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Prader-Willi is not just an eating disorder, but a complex disorder that will need lifelong managing. With the right help and family support, people with this syndrome can, however, live long, happy lives.

I like candy. Growing up, I spent a fair amount of my allowance and gift money in the village square at the only store we had. An old man everybody called Uncle Bill ran a candy shop there. I loved to peruse the sugar-filled aisles looking at all the colorful penny candies. After we lovingly filled our bags and paid Uncle Bill our hard-earned money, us kids would run outside and eat right there on the stoop. Feeling full and satisfied, off we went to play. 

Many of us have good childhood memories revolving around candy and food. Humans enjoy food and most of our celebrations revolve around it. We pray over it, we toast over it and we admire people who can make a masterpiece out of it. Uncle Bill was a grumpy old man who never cracked a smile, and yet he was the most popular character in town. Food is powerful! However, for people with eating disorders, food can turn negative and even destructive.

Is Prader-Willi Syndrome an eating disorder?

The American American Psychiatric Association (APA) defines eating disorders as "illnesses in which the people experience severe disturbances in their eating behaviors and related thoughts and emotions", adding that "people with eating disorders typically become pre-occupied with food and their body weight".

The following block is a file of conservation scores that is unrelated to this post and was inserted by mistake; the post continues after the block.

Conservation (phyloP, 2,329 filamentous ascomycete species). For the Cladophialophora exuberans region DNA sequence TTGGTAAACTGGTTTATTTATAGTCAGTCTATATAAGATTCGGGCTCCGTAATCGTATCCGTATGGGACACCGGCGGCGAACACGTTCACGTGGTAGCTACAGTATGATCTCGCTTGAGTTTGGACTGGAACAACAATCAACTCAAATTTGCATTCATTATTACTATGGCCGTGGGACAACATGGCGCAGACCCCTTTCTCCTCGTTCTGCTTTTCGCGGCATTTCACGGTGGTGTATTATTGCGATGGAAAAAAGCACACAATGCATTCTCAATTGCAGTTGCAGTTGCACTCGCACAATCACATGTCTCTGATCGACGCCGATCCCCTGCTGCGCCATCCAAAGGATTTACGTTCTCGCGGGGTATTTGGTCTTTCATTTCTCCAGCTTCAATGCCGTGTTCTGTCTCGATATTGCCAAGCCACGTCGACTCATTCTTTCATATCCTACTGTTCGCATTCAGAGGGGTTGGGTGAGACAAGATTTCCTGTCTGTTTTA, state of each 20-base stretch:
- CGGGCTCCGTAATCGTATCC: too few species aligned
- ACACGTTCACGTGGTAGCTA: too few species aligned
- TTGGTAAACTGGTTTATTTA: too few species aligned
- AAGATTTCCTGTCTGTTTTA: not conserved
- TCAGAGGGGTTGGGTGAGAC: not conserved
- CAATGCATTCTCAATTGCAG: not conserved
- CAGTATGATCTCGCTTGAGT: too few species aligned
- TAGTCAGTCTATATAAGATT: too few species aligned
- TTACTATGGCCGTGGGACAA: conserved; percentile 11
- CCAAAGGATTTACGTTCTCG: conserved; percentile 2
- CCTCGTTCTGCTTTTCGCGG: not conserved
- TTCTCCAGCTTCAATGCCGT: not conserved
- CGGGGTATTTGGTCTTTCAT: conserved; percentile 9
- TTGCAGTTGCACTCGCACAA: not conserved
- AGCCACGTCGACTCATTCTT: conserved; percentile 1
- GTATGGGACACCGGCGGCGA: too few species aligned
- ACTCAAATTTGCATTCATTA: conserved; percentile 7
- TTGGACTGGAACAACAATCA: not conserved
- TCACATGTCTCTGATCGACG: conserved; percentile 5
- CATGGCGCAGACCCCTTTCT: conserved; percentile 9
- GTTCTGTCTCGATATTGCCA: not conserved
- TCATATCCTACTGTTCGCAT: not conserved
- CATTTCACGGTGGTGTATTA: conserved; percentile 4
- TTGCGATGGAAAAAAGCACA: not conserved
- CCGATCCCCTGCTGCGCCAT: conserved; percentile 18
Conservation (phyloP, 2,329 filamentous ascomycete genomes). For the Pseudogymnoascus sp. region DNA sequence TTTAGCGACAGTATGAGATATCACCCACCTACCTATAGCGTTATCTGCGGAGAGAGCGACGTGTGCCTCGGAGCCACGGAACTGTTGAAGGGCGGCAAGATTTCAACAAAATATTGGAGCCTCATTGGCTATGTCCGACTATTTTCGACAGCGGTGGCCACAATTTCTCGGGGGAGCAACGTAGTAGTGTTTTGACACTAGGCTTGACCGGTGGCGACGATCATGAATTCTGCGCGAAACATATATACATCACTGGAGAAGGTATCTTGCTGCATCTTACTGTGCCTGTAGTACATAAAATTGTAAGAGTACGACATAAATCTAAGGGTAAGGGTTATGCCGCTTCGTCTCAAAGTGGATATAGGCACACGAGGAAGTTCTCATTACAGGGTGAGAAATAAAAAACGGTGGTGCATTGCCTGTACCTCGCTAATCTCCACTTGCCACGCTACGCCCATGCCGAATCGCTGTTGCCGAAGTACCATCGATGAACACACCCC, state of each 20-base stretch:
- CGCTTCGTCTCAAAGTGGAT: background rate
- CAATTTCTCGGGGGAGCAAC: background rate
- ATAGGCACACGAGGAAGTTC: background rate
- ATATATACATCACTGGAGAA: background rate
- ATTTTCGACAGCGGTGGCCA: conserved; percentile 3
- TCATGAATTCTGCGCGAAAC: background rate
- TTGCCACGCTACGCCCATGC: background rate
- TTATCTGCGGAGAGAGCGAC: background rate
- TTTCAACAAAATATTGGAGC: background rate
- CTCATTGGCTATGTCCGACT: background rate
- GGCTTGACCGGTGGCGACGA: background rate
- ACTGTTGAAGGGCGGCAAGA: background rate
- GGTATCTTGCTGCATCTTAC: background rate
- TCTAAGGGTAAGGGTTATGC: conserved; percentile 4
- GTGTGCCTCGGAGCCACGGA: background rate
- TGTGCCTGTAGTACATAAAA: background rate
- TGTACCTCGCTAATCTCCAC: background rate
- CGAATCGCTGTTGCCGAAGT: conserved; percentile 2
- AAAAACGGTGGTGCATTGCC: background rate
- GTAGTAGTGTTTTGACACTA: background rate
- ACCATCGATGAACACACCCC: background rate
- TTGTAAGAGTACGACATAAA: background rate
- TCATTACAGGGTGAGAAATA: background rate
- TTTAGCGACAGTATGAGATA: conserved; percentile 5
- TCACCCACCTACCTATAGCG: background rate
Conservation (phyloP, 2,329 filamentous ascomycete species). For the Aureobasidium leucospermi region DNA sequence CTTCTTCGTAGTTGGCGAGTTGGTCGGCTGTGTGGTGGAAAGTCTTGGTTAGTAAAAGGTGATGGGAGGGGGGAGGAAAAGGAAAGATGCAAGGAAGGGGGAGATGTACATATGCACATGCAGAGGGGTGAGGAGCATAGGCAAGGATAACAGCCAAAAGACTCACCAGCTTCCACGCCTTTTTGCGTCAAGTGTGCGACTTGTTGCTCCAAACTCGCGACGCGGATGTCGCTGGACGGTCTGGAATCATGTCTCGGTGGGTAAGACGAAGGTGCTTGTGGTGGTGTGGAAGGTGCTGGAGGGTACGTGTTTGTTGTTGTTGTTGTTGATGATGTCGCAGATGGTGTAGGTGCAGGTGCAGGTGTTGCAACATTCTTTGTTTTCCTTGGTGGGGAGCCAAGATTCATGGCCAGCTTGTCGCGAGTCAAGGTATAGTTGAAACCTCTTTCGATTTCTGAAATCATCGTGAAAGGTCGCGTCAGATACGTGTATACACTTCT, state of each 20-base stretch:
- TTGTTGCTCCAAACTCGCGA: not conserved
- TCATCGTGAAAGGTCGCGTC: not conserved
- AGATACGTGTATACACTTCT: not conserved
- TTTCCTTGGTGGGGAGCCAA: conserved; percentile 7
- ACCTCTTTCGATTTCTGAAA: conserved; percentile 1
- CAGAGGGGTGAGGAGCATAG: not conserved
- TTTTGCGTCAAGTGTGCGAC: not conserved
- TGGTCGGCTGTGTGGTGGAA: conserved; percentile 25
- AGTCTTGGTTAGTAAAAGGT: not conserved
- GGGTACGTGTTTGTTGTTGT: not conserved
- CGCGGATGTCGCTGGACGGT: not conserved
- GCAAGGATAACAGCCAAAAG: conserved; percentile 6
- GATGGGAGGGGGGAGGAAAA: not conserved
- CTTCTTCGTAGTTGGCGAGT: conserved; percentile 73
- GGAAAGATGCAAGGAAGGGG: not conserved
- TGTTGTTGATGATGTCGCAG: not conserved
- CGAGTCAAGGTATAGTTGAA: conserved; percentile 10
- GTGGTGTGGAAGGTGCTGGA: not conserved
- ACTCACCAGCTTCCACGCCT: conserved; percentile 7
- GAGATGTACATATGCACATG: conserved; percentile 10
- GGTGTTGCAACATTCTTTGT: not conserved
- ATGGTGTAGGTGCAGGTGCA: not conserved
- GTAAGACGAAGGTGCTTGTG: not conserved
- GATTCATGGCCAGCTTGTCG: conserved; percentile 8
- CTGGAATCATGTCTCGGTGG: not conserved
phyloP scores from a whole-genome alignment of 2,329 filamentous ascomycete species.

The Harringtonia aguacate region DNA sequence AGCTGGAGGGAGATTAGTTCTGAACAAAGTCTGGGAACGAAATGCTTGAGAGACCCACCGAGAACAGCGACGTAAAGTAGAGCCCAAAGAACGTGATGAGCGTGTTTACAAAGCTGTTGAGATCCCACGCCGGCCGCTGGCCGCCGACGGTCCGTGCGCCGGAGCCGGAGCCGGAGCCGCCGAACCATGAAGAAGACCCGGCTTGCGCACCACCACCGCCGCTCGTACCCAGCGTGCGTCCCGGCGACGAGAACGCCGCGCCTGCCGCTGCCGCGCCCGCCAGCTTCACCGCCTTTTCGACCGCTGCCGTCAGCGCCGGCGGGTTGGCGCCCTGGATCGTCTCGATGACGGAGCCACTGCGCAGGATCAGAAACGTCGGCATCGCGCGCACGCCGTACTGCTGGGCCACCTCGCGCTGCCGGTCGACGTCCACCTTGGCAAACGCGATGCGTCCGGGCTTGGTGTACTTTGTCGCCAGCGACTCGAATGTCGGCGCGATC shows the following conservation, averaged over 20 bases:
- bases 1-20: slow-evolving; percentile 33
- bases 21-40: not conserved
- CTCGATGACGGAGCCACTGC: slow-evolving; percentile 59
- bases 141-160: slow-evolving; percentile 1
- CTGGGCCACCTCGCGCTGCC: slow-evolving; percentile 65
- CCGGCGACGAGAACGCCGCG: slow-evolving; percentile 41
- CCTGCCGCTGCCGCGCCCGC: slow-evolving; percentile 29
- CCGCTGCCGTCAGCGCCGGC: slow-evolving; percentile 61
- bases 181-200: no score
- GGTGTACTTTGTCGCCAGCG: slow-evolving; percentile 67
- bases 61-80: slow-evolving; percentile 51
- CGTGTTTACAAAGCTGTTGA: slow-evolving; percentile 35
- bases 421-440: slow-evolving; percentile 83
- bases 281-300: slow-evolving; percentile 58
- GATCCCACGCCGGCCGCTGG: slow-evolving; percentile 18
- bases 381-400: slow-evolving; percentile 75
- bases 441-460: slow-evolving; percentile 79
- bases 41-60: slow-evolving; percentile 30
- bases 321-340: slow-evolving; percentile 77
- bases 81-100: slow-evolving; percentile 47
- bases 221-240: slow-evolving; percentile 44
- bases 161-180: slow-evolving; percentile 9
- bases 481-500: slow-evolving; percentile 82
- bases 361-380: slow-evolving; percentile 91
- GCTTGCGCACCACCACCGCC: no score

According to the APA, eating disorders affect several million people, most frequently women between the ages of 12 and 35. There are three main types of eating disorders — anorexia nervosa, bulimia nervosa and binge eating disorder For the past 20 years, there has been a plethora of information on these disorders.

While very serious, most people can be helped or even cured of eating disorders. With Prader-Willi Syndrome, it’s not that easy.

I volunteer to help with events for intellectually disabled patients. For Valentines Day, we have a dance for the patients. We go all out and decorate the hall with balloons, we hire a disc jockey and provide plenty of cake, cookies, soda and candy. One patient, Robby, really liked the food.

Everyone like Robby, despite his having quite a temper. He would get angry when his share of cake and candy was eaten and gone. He would do his best to take more or steal others food when nobody was looking. We had to put a burly volunteer at the candy and cake table to prevent him from eating it all. Robby’s enjoyment of the evening revolved mostly around how much food he could eat. He had Prader-Willi syndrome.

Like people with eating disorders, those with Prader-Willi syndrome have an unusual and unhealthy preoccupation with food. But that's where the similarities end. Those diagnosed with Prader-Willi have a rare genetic condition affecting about 1 in every 10,000 to 30,000 people. The condition is not inherited, but is a random event that does not run in families. 

How is Prader-Willi Syndrome diagnosed?